The History of Mary Gray Bird Sanctuary
Originally, the property was a hunting ground for the Delaware and other Native tribes prior to European settlement of the area. The Treaty of Fort Wayne bought land from the Native Americans in 1809, establishing a boundary, until around 1818, when central Indiana became opened for settlement. The Delaware and related tribes moved to Kansas in the early 1800s, then to Oklahoma, where they are presently located.
Robert P. Gray, born in Ireland, came to America in 1764. He fought in the American Revolution and moved to Fayette County in 1843 after purchasing land there. He and his wife, Agnes, died soon thereafter and were buried in the Gray Cemetery, which is located on the far west side of the sanctuary, among many other tombstones. Their son, John Gibson Gray, was born in 1789, and had a log cabin at the present site of the Delawana Camp on the west side of the property. His son, John Gibson Gray, Jr., built a home just east of the Delawana Camp. A tornado destroyed the structure in 1963, but the foundation is still there. John Gibson Gray’s son was Finly H. Gray, born in 1864.
Finly Gray married Alice Green in 1901, and their daughter was Mary Gray, born in 1902. (The files also noted that the last wild passenger pigeon was shot near Laurel, Indiana, which is close by, in the same year.) They only had one child, Mary, who contracted typhus at age 12, leading to a brain infection. She never recovered, and she spent her remaining years institutionalized in Richmond. She died in 1940.
Finly served in Washington, D.C., as a congressional representative from Indiana from 1911 to 1917, and again from 1933 to 1939. Prior to that, he was also a mayor of Connersville for two terms. After Mary fell ill, Alice turned to art and the study of nature to fill her time, seeking solace. Alice had many bird feeders and birdhouses and was a published author in Indiana and Washington, writing about birds and insects.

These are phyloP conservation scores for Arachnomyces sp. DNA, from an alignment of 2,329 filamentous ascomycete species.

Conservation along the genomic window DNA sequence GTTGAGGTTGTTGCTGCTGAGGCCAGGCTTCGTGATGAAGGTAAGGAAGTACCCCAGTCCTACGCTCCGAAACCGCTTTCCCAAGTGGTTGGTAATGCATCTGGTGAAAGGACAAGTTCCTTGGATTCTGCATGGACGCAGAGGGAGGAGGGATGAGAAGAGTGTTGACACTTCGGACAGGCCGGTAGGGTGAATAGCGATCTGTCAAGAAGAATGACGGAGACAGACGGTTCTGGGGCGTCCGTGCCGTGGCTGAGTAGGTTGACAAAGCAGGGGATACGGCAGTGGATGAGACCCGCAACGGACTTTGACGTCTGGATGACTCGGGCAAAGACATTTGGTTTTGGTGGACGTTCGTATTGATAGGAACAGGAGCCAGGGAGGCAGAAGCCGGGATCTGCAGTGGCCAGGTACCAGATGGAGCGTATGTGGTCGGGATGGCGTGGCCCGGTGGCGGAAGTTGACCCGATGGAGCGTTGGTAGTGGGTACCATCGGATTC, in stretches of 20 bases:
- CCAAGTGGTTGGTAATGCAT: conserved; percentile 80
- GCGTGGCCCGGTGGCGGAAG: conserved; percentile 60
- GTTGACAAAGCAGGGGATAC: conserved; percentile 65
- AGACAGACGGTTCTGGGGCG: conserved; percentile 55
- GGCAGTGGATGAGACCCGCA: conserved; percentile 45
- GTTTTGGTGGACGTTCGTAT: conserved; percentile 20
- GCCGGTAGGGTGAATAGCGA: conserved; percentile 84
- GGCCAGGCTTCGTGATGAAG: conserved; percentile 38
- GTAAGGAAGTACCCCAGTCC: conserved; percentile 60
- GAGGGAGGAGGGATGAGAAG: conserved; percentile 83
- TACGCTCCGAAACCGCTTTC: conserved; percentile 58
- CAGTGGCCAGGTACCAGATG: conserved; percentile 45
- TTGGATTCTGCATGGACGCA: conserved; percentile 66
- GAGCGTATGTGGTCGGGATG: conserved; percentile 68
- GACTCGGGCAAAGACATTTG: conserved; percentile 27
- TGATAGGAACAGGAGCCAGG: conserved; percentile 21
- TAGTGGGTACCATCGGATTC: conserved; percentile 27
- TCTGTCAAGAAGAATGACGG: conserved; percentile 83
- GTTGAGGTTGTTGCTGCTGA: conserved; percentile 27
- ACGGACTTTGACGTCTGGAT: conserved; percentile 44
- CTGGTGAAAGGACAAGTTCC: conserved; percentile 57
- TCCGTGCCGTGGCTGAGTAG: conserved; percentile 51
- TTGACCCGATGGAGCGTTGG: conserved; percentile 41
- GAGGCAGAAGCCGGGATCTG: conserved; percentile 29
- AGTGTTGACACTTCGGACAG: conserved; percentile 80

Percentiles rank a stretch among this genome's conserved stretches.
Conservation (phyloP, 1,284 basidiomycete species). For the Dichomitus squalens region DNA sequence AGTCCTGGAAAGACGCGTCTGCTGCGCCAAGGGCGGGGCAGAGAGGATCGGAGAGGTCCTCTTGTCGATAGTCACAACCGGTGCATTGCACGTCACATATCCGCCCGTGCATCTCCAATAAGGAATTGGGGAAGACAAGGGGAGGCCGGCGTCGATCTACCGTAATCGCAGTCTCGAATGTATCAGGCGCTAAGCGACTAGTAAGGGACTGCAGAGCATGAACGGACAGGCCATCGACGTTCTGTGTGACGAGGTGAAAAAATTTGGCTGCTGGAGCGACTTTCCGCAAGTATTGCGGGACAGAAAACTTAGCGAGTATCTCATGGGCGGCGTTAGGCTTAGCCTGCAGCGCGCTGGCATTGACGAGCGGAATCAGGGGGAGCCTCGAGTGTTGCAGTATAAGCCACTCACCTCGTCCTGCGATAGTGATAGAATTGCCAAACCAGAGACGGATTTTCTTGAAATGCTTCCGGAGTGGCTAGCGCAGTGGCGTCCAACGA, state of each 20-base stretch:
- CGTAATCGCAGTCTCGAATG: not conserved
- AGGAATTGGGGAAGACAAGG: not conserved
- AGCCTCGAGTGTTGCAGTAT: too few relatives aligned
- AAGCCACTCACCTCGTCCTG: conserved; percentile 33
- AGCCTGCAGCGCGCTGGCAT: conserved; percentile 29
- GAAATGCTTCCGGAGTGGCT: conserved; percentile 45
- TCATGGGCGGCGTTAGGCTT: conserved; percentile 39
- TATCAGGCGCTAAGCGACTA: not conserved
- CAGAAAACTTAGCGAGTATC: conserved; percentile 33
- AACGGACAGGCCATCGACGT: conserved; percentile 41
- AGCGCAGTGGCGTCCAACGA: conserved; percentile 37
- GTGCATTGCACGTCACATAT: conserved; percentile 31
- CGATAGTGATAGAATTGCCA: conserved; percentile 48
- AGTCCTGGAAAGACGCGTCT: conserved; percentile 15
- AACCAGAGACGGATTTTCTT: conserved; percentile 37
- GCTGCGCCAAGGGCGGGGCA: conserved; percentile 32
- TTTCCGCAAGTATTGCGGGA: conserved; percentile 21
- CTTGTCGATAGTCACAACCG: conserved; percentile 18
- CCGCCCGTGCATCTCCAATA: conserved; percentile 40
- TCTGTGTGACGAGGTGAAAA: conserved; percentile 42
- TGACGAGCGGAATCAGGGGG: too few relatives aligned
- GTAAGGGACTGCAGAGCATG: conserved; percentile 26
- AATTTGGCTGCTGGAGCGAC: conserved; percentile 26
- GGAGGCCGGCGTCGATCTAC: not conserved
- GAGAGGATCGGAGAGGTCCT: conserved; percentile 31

She became a sustaining member and kept up a correspondence and friendship with Mr. Brooks and other IAS members. This led to her leaving 251 acres of land in her will to the Audubon Society, to be kept in perpetual remembrance of Mary. In 1941, IAS accepted this gift, and received the land at her death in 1943. Upon Finly’s death in 1949, he bequeathed the remaining property in his will to IAS, but it took until 1951 to settle the estate. This led to 640 acres, including three homes and two barns. In addition, the Grays’ home, Canal House in Connersville, was also donated to IAS, but it was later sold to other groups to become part of Historic Connersville.
Presently, Mary Gray Bird Sanctuary has two homes for its caretakers and multiple outbuildings. Markle Barn offers meal facilities and an open area for meetings and receptions. Brooks Hall, named after Earl Brooks, has meeting facilities, displays, restrooms and storage. There is a primitive camping area with an outhouse and multiple campsites. A gift from Phyllis Yuhas added another 30 acres to the sanctuary in 1972. Also, the Delawana Camp is still there with a few buildings that the local Boy Scout troop has used.
The sanctuary is still owned and managed by Indiana Audubon. Recently, an interpretive trail system was set up with informational signs along the way, and plans are underway for an accessible bird blind. Throughout the year, the sanctuary is used for outdoor education for children and youth, as well as schools and other groups. Hummingbird and northern saw-whet owl banding also happens on the property. Indiana Audubon’s spring meeting is held at the sanctuary, and they host a Hummingbird Migration Celebration in August and an Owl Night in the fall. There is a MOTUS tower for tracking birds in migration, and multiple workshops and conferences are held there during the year. Over eight miles of marked hiking trails are open to the public, and members can fish in the ponds.
“…an interest in bird life, once quickened, is destined to live always. The more I study the birds, the more each one of these little hosts of the air becomes a source of pleasure, a curiosity, a mystery to me. I no longer feel alone in the country, those wings are no longer only feathers, those cries no longer only noises; they are arrivals, wayfarers, friends.
The study of birds has opened for me a treasure about an unknown world, and in knowing it better it has deepened in me the feeling of the mystery of life.”
Compiled by Dr. Joanne Guttman, M.D., retired family physician and IAS board member who also serves on the Sanctuary committee.